Burhan predicted his end but could not foresee the fame that lay beyond, his grandfather narrates

Burhan predicted his end but could not foresee the fame that lay beyond, his grandfather narrates
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Tral: For the world, he is Burhan Muzaffar Wani, but for me, he is my Mohammad Burhan-ud-Din. That’s what I named him when I first held the delicate just-born bundle of joy he was in my arms.
Yes, a bundle of joy is what he was for me and my wife Mughli.
He was most attached to the two of us, and why not? We were his grandparents.
My old age has been filled with countless memories of Burhan. When I look back today, I feel he has been my only source of happiness all through.
I can recount each memory with exact precision, but today I will narrate the one that remains engraved on my heart like it was just this morning.
Because in that memory of us, of him and me, Burhan somehow foresaw his future, and it still amazes me how a kid of just 15 could have done that.
Burhan was a brilliant boy who never studied at home. Let’s not judge if that’s right or wrong.
Every time we asked him to have a look at his books, he got naughty.
“There they are. I can see them,” he always said, pointing at his school bag. He used to argue that students who study at home do not pay attention to teachers at school, and his results always supported his argument.
It was another restive day of the uprising of the summer of 2010.
I was lying on that bed, you can see, and Burhan sat beside me. He was going to appear for his class 10 examinations in a few months. I started a conversation with him about his studies.
“You have been a brilliant boy all through school, always on top,” I said to him. “I want you to do something extraordinary now. I want to hear your name announced on the radio when your results are declared. Make us proud.”
He thought for a while, took a few deep breaths, and what followed was that one conversation you remember all your life.
It was philosophical, and it was revealing of what lay ahead – though I was too naïve to grasp all that in that very moment.
“You have been an officer yourself. Tell me why officers have that glass mounted on their tables,” he asked.
Though taken by surprise at the seemingly unrelated question, I answered and told Burhan that the glass is to keep important documents beneath it, so that the officer can keep an eye on them.
I told him that the officer has to keep himself aware of which documents to reply to and which to dispatch, and the glass serves a purpose in keeping an eye on most important affairs.
Pat came another question from him.
“Do you think Manmohan Singh will have such a glass on his table?” he asked. I laughed out loud but seeing him sombre and engrossed in thought, I decided to answer. “Why not, he is the Prime Minister of India, and he always has important documents to look at. He runs his country,” I answered.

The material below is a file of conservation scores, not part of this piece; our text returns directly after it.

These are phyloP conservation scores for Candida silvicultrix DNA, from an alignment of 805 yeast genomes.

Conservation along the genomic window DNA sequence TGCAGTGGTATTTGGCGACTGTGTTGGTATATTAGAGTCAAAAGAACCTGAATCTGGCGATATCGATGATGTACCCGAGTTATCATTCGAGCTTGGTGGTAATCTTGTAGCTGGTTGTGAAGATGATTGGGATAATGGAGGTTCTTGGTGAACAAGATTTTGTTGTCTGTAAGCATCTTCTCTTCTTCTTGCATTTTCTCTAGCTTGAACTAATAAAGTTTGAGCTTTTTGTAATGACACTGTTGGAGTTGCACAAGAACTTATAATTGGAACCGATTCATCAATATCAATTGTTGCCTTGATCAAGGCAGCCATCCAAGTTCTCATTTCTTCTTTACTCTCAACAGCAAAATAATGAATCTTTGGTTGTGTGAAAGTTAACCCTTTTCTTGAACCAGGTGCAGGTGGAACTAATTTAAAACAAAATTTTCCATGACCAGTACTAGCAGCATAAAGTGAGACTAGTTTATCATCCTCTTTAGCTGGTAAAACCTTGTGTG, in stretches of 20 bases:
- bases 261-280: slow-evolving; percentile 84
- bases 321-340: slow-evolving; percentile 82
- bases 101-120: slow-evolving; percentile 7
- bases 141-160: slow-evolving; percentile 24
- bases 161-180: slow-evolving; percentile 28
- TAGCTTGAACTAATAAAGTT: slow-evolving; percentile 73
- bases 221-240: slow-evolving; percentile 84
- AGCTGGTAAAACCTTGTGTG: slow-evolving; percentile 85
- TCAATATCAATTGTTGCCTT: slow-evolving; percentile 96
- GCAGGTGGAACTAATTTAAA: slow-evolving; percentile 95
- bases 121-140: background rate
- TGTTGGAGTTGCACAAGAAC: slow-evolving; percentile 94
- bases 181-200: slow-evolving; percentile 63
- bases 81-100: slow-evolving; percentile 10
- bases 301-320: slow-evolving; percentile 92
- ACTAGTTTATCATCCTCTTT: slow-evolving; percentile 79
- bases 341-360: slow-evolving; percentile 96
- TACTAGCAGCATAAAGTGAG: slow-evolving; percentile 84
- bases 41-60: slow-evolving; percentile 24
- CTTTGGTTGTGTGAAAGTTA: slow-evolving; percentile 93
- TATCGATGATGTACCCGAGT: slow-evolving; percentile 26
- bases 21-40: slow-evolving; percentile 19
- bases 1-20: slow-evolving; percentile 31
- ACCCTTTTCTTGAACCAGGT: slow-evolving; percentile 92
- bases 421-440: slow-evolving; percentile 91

What Burhan said next was laughable at that point in time, and that is what exactly what I did, I laughed.
“My name will be on documents beneath that glass on Manmohan Singh’s table,” he said.
While I was laughing, Burhan seemed to be in no mood to fool around. Despite his jolly nature, he was unexpectedly serious.
The day went by, and so did many after that. But that conversation with him never left me entirely.
What transpired in the following years, particularly after his martyrdom, is not a secret to anybody.
Though this conversation with him has been a part of me ever since it took place, it took on an altogether new meaning after his death.
Particularly the moment his name was taken at the United Nations General Assembly and all across the world.
He had predicted he would make it only to the Indian Prime Minister’s table, but Allah had planned for his fame to spread way beyond that.
I often think how. Not how did he predict this, but how did it actually happen.
I get answers to my question in bits and pieces every day.
My answers come from people whose lives were touched in one way or the other by Burhan.
I am told he never harmed anybody despite the certain degree of power he wielded. Leave alone innocent people, he could not have harmed anyone any way. He even behaved well with police informers.
Some people tell me how he used to make police informers understand that what they had done was wrong.
I am told he gave police informers money in case they needed it.
“If you need money, take it from me. But please do not spoil your hereafter by informing on your own brethren. That is a great sin,” he used to tell these people.
He was never in favour of killing civilians and he could strongly differentiate between right and wrong.
He understood the fact that Khilafat was not a concept that can be grasped by watching a few videos. He knew how Maulana Maududi toiled for years before putting forth the concept.
Burhan understood the fact that there would have been no Kashmir dispute if there was no Pakistan, and he had a clear understanding of priorities.
He knew that the priority was independence from Indian occupation, and Khilafat, if at all, is the second step. He was mature enough, and that is why he was loved across Kashmir.
He is no more but he lives on, like he had predicted. May his soul rest in eternal peace.
(As narrated to Mohammad Suhail by Ghulam Ahmad Wani, Burhan Muzaffar’s grandfather. Wani has retired as Deputy Director in the Planning department of the J&K government. He lives with his son Muzaffar Wani, Burhan’s father)



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